So when things are added and subtracted, it turns into a bill for Minus 76 pounds!
   The mathematical Minus-result arises because the credits and the payments are in one single bill. I am hoping that when the first Feed in Tariff payments are made they will be a separate payment, so that we don't get negative bills for the next 25 years! My brother in law in Yorkshire, with a 3 kW array facing south has just received a cheque from his supplier for £ 550 comprising the feed in tariff and estimated sales from 1 April 2010 to 17 Aug 2010.

Monday, August 16, 2010

More reflections on Performance

16 August: The thermal comparison of a few days ago is slightly unfair, as I thought about it more, and discussed with Chris Wood.
    The final end product of most Solar Thermal panels is the Hot water that comes from your tap. The 1,100 kWh for the 4sqm of roof mounted flat panel takes the equation to the final product - it must take account of Stasis in the tank, and that people are not having baths all the time.
    The wall mounted Surya sunboxes may produce 3,000 kWh if we have a good year, and they have the advantage that they also contribute to space heating. However, for any of that heat to come out of a tap in the form of hot water, it has to be reprocessed by the heat pump. It is difficult to equate, but if the COP is 2.0 or 2.6, we should reduce it by a third, so that might still put the Sunbox production at about 2,200 useful, still twice that of the conventional solar thermal panel.
   Chris also points out that if you had a solar thermal panel and used heat from the storage tank for a heat pump that was heating the house, it can do better. If it never experienced stasis because it was sending heat to a tank from which heat was being removed by the heatpump, it would have a far better output with the much improved delta-T. However, this heat would then still have to be transformed by the heatpump to make it useful in the house. The moment you let the temperature rise in the tank to get hot water, you would have a poorer delta-T for the panel, and would be taking less to heat the house. And this whole process still needs a duplicate very large copper insulated tank and two loops. Overall... heating the ground is easy because there is always a beneficial delta-T as you cannot heat 8,000 tons of clay much more than a couple of degrees.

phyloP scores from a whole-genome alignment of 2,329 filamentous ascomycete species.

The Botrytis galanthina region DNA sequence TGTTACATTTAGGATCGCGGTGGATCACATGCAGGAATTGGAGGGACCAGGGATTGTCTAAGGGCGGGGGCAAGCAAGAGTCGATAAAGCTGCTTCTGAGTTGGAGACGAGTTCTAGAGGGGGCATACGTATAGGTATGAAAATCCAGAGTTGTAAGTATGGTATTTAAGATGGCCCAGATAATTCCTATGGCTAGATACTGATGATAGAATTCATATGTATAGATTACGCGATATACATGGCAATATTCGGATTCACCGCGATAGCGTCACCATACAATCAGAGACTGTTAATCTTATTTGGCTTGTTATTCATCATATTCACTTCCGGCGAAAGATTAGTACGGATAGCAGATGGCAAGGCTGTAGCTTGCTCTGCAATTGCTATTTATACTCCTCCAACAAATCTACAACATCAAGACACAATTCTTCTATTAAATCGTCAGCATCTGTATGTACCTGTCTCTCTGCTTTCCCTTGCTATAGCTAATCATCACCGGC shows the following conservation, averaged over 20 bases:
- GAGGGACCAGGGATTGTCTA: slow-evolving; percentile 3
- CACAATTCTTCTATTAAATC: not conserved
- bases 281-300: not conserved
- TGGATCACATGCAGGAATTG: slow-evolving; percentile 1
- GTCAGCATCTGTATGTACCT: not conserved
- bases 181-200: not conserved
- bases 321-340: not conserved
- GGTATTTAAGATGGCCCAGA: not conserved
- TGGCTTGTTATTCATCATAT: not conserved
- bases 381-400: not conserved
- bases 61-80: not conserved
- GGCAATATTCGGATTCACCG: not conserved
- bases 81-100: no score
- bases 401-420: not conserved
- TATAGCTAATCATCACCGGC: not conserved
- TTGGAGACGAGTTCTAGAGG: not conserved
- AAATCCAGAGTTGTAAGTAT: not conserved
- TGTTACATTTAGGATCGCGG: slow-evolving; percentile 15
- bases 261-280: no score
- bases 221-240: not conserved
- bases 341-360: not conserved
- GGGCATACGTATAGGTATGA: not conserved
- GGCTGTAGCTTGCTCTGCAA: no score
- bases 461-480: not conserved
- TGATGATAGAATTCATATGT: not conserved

So I still think that the Suryas win.... hehe.... we will need a whole winter of readings to be sure about my projected figures.

Open Day at Peveril Solar

15 August: We had the EvoEnergy open day. I forgot to count, but estimate that about 20 people called round. Appropriately, it was a nice sunny day, with about 14 kWh harvested. Nicola, Jessica and Aidan joined us from Evo.
  We started the session out on the field looking at the house from the south east. Everybody arrived at 12, and nobody came later, so it became a single long session with plenty of time for questions.

Here is my Powerpoint for the Open Day, although I didn't get a chance to deliver it.

Most people were there for their interest in Photovoltaic, but there was also interest in the Surya sunboxes for those who were considering heatpumps, especially now that I am more aware of their performance, and contribution.
   There was one couple who already have a heat pump, but it is air source, and every year it is unable to cope in the colder parts of the winter, so they have a 'bivalent' system, meaning that it switches over to the oil central heating when the ASHP gives up. I wish they had a ground source like mine, so that it could bivalently switch over to Sunboxes like the one in Peveril Solar house!

Performance comparison of Solar Thermal

15 Aug 2010: I was looking for information about calculation of output from panels based on the SAP assessment system. This site, http://www.valentin.de/calculation/sap/  is a useful one which calculates output from solar thermal panels for water heating for the UK generally.

 I am seriously delighted and amazed!
1. The Valentin/Sap calculator indicates that Flat Plate panels on the roof for water heating will collect 1,000-1,100 kWh in a year - (about the same for evacuated tubes or flat plate). I think this low figure arises from the assumption that in summer, the tank reaches temperature quickly, and unless someone has a shower or a bath, no more heat can be stored in the tank.

2. My Surya Sunbox panels are 4 sqm and put down an average of about 9.5 kWh a day, and will continue do so so through the winter because they work on Delta-T - they will work even in cold weather so long as the heat pump provides a temperature difference. They continue to put heat into a cold thermal mass, the deep ground, so they can never reach stasis. That is likely to total about 3,000 kWh in a year - I very much hope so.

Surya Sunbox panels are more efficient!
What this appears to mean is that:
•  over the year my Surya panels appear to collect THREE times as much energy as a professional Flat Plate panel.